Rita Saha pirouettes and jumps, like a bird taking flight, while drumming up a crescendo with her mallet. Her fingers are almost invisible as she swings her feathered dhaak on her shoulder, matching her feet to her own beats. “Eta te moja pai, sammano pai, maayer aashirbado pai (I have a lot of fun, get respect and blessings of the goddess when I play the barrel drums),” says the 35-year-old, looking up at the clay idol of the goddess that’s awaiting a final coat of colour. But Saha feels complete as one of the first woman drummers of Bengal who are creating a new century of women dhaakis as percussion artistes.
Today, they are called to perform as an ensemble, from the old puja in the bylanes of Kolkata’s Ahiritola to distant Atlanta. Anjali Das, 38, is awaiting her passport for the next big gig. “We were a family of limited means. Now that I am a professional dhaaki, I can add to the family income and get to travel the world,” she says. Both mothers — Saha has a six-year-old daughter and Das has a 16-year-old daughter — had reconciled to their humdrum existence. Their farmer husbands would make just enough to get by. Nothing really happened in their tucked-away lives in Maslandapur, a sleepy railway town in Bengal’s North 24 Parganas district. But come pujas and there would be a beeline from Kolkata to hire the town’s notables, namely the dhaakis, schooled by the legendary Gokul Chandra Das. As the men spun around and beat their drums while setting off for their various destinations, Saha and Das would tap their feet unconsciously. “Rhythm is a dancer, it doesn’t need song or music. Everybody can do it,” says Das, who can whirl like a dervish for an hour. “In that moment, I forget the world, my conflicts and pain, I become somebody else,” she adds.
Their foot-tapping did not go unnoticed by Chandra, who has had many patrons from Kolkata. Somewhat of a rebel, he was groomed by tabla maestro Tanmoy Bose as part of his project to mainstream the dhaak beyond just being a folk musical instrument. Bose included him as part of the Masters of Percussion tour in the US in 2010, where he played with Pandit Ravi Shankar and Zakir Hussain. And it was while picking up a saxophone for his son at a music shop that he saw a woman, playing guitar, drums, flute and saxophone altogether, a one-woman orchestra. “I was immediately reminded of the multi-limbed Durga and wondered why I wasn’t looking at women in my village to play the dhaak, some of whom had grown up with the sound of beats seeing their men practise at home. Durpa puja rituals are entirely dependent on women. So why leave them out of a celebratory practice and put a gender barrier?” asks Chandra.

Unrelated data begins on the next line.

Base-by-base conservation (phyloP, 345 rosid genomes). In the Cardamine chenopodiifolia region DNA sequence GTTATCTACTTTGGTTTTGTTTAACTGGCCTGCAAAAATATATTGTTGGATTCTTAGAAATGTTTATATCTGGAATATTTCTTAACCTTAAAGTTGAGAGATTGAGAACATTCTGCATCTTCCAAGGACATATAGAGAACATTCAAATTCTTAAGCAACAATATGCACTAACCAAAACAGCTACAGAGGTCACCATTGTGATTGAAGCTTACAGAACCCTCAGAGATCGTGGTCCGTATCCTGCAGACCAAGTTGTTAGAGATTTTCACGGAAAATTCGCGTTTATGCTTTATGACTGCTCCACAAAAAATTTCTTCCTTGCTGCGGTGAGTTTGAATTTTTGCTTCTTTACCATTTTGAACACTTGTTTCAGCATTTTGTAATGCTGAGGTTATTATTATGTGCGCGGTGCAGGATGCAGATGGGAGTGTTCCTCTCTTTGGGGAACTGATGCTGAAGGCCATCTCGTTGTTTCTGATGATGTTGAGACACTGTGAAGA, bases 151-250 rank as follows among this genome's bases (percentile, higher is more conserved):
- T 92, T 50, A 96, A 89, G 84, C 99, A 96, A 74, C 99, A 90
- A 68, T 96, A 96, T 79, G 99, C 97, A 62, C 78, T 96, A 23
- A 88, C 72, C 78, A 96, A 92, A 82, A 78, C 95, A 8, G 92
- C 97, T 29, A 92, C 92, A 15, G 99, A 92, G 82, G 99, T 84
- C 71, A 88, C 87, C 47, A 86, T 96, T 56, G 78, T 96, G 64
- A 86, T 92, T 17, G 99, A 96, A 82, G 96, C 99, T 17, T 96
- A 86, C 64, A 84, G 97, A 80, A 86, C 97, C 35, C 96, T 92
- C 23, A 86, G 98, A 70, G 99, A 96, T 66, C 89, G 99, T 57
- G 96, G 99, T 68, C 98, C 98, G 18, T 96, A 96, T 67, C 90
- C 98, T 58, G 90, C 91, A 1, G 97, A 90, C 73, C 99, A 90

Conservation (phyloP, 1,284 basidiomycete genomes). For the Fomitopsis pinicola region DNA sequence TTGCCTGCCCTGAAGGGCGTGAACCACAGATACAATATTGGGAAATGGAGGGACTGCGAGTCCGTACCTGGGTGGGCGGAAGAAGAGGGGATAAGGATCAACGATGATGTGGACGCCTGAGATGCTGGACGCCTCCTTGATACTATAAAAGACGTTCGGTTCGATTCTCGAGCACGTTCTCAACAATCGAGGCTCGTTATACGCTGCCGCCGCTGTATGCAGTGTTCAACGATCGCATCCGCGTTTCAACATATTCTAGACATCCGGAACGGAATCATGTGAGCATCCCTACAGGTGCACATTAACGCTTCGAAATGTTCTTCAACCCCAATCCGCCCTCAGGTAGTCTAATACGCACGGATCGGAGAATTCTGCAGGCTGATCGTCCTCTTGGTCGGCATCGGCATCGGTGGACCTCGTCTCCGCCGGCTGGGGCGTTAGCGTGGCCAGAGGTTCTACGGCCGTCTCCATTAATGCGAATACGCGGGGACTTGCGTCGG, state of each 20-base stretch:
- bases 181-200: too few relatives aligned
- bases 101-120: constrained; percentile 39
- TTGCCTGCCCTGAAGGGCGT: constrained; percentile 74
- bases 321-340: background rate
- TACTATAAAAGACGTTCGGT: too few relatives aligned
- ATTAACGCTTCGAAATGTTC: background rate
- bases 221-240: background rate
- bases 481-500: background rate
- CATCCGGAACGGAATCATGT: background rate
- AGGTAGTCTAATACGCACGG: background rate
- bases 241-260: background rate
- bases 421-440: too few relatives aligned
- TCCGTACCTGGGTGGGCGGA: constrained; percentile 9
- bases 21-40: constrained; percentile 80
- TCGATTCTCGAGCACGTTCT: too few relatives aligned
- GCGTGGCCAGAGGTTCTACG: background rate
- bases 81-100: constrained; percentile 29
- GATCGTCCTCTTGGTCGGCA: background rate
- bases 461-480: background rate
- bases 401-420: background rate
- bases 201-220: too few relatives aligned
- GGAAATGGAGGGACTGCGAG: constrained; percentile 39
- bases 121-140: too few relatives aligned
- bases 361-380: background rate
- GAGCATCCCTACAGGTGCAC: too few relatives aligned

The dhaaki tradition in Bengal began as a seasonal performance by farmers in their non-harvest period. It was an acquired skill that was passed down from father to son and pretty much stayed within the men in the family. So when Chandra first started training the daughters in his family he met much resistance. He then decided to hold dhaaki hobby classes for women between the ages 13 and 50. “I even reconceptualised the dhaak, weighing under 5 kg, so that women could carry it around easily, strapping it to their shoulders,” he says.
In 2013, he started a training centre at the courtyard of his home to create a safe space. He held classes between 5 and 6 pm, which allowed Saha and Das to wrap up most of their chores for the day. “During board exams, we move up our classes by an hour so that our children can have an undisturbed study time,” says Saha. Apart from breaking the gender barrier, Chandra has also shattered the caste bias by opening doors to all talent. “Drumming is an art and art is free-flowing, it doesn’t choose a caste,” says Das.
A decade later, Chandra’s academy now hosts several batches of students. Both Das’ and Saha’s daughters are enrolled here, too. And once the women started getting paid for their performance, acceptance from families followed. “Though there were some reservations about travelling to faraway places and spending nights away from home, the respect and awards we get and our financial independence changed mindsets. Now our husbands encourage us to travel. Mine tells me to see the world through my work as we cannot afford to do that on our own,” says Saha, who is travelling in a group with Das and two male drummers. They have each other’s back, chat and bond over their beats. They are the eternal music makers.